Brain metastases in patients with non-small cell lung cancer: the role of mutated-EGFRs with an exon 19 deletion or L858R point mutation in cancer cell dissemination
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Shih-Hsin Hsiao1,2, Yu-Ting Chou3, Sey-En Lin4, Ru-Chun Hsu2, Chi-Li Chung2,5, Yu-Rung Kao6, H. Eugene Liu7,8 and Cheng-Wen Wu1,3,6,9
1Program in Molecular Medicine, School of Life Sciences, National Yang-Ming University and Academia Sinica, Taipei 112, Taiwan
2Division of Pulmonary Medicine, Department of Internal Medicine, Taipei Medical University Hospital, Tapei 110, Taiwan
3Institute of Biotechnology, College of Life Science, National Tsing Hua University, Hsinchu 30013, Taiwan
4Department of Pathology, Wang Fang Hospital, Taipei Medical University, Tapei 11696, Taiwan
5Division of Thoracic Medicine, Department of Internal Medicine, School of Medicine and School of Respiratory Therapy, College of Medicine, Taipei Medical University, Taipei 110, Taiwan
6Institute of Biomedical Sciences, Academia Sinica, Taipei 11529, Taiwan
7Division of Hematology and Oncology, Department of Internal Medicine, Wan Fang Hospital, Taipei Medical University, Tapei 11696, Taiwan
8Graduate Institute of Clinical Medicine, Collage of Medicine, Taipei Medical University, Tapei 110, Taiwan
9Institute of Biochemistry and Molecular Biology, National Yang-Ming University, Taipei 112, Taiwan
Cheng-Wen Wu, email: firstname.lastname@example.org
Keywords: EGFR mutation, EGFR exon 19 deletion or L858R point mutation, non-small cell lung cancer, brain metastases
Received: February 18, 2017 Accepted: May 21, 2017 Published: June 16, 2017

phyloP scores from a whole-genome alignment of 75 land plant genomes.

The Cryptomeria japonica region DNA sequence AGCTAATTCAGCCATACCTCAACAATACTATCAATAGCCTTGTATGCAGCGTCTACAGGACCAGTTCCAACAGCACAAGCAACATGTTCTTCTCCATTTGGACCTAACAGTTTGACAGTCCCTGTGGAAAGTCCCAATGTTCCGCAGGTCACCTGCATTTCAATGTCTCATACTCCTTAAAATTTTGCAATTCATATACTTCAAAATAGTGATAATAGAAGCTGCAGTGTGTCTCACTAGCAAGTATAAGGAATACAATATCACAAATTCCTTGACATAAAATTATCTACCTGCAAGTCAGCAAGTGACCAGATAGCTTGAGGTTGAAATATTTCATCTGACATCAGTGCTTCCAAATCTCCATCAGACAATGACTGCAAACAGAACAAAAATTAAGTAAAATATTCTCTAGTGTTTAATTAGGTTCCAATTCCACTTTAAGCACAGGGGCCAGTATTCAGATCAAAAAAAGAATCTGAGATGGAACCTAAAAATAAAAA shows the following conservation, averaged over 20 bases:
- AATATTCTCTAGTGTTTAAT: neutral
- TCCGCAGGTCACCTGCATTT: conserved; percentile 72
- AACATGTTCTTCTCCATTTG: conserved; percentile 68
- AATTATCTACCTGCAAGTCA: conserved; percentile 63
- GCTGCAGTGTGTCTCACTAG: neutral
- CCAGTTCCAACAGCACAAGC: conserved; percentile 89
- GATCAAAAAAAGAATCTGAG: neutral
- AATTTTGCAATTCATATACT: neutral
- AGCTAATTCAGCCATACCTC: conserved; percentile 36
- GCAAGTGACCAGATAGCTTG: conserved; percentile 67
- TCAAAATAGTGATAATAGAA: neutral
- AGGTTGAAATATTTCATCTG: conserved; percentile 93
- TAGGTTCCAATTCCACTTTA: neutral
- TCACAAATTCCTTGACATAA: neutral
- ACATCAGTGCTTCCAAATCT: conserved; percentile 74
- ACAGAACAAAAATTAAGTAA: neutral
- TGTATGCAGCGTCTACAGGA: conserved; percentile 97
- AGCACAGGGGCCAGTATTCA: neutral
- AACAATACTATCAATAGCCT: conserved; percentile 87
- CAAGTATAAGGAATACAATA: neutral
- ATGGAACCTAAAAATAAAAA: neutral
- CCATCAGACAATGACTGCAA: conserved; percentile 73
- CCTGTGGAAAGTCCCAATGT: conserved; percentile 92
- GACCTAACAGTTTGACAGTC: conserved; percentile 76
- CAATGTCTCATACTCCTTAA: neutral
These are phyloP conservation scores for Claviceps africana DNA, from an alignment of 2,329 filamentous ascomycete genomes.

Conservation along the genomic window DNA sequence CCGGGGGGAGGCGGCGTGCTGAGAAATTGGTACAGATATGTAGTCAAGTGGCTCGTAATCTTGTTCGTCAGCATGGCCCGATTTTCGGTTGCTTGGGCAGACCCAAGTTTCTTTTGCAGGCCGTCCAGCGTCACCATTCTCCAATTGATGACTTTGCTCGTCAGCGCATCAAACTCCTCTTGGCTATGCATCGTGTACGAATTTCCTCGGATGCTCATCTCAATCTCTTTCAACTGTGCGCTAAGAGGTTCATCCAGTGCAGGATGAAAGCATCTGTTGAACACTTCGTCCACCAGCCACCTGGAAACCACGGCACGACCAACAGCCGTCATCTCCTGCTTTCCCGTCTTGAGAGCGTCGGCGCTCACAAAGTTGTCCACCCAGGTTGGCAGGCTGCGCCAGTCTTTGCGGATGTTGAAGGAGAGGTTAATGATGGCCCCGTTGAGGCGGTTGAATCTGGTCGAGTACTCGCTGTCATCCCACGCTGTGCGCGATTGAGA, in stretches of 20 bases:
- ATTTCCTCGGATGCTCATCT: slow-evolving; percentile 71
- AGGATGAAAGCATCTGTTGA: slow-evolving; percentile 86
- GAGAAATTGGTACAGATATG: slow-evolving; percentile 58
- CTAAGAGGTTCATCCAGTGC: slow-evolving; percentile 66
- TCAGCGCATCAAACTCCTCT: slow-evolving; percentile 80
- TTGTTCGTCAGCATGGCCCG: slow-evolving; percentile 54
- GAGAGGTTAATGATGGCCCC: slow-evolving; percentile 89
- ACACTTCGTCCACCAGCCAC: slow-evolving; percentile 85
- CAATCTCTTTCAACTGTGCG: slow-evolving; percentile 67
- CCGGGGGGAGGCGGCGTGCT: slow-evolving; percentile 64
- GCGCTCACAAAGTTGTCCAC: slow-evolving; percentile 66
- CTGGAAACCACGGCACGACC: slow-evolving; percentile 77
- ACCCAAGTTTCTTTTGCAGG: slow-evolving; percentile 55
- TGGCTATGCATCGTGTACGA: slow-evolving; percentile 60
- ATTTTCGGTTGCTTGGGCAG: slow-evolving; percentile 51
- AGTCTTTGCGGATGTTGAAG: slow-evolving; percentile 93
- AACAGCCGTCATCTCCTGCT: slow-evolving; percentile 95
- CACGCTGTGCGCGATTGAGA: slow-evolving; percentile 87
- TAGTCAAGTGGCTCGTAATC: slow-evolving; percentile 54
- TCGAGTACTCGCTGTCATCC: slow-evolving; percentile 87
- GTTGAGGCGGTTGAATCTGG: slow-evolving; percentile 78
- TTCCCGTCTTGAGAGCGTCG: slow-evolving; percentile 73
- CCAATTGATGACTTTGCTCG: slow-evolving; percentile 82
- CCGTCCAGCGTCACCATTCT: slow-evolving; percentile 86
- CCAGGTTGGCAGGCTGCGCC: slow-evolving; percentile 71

Non-small cell lung cancer (NSCLC) patients tend to develop brain metastases (BM), but the link between BM occurrence and driver mutations in NSCLC is not very clear. We explored whether activating mutations of epidermal growth factor receptors (EGFRs) in exon 19 deletion or L858R predict BM in NSCLC. A retrospective multivariable logistic regression analysis of 384 patients demonstrated that the presence of mutated-EGFRs was associated with overall BM (OR=2.24, P=0.001) compared to that of wild-type EGFR (WT-EGFR). Moreover, the time-to-event analysis model considering death as a competing risk revealed that, irrespective of survival, mutated-EGFRs predicted subsequent BM (SBM) in stage IIIB-IV patients (37.1% vs. 10.6%, HR=2.98, P=0.002) after adjusting for age (HR=2.00, P=0.012), gender, histological subtype, and smoking history. Notably, the younger mutated-EGFR subgroup was at a higher risk for SBM compared to the older WT-EGFR one (58.1% vs.10.9%, HR=6.57, P<0.001). Additionally, EGFR exon 19 deletion, despite having a slightly longer overall survival (20.6 vs. 14.2 months, P=0.368), was comparable to L858R mutation in predicting SBM (39.5% vs. 34.5%, HR=0.91, P=0.770). In vitro, the overexpression of mutated-EGFRs induced morphological changes towards a mesenchymal-like phenotype and promoted mobility in lung cancer cells. Clinically, mutated-EGFR NSCLC displayed a higher proportion of vimentin-positive expression (75.3% vs. 51.2%; P=0.007) and a shorter median time to SBM (23.5 months vs. not reached, P=0.017) than WT-EGFR NSCLC. These results suggest that NSCLC patients carrying mutated-EGFRs may require a higher frequency of brain imaging assessments than those with WT-EGFR to facilitate earlier SBM detection during follow-up.
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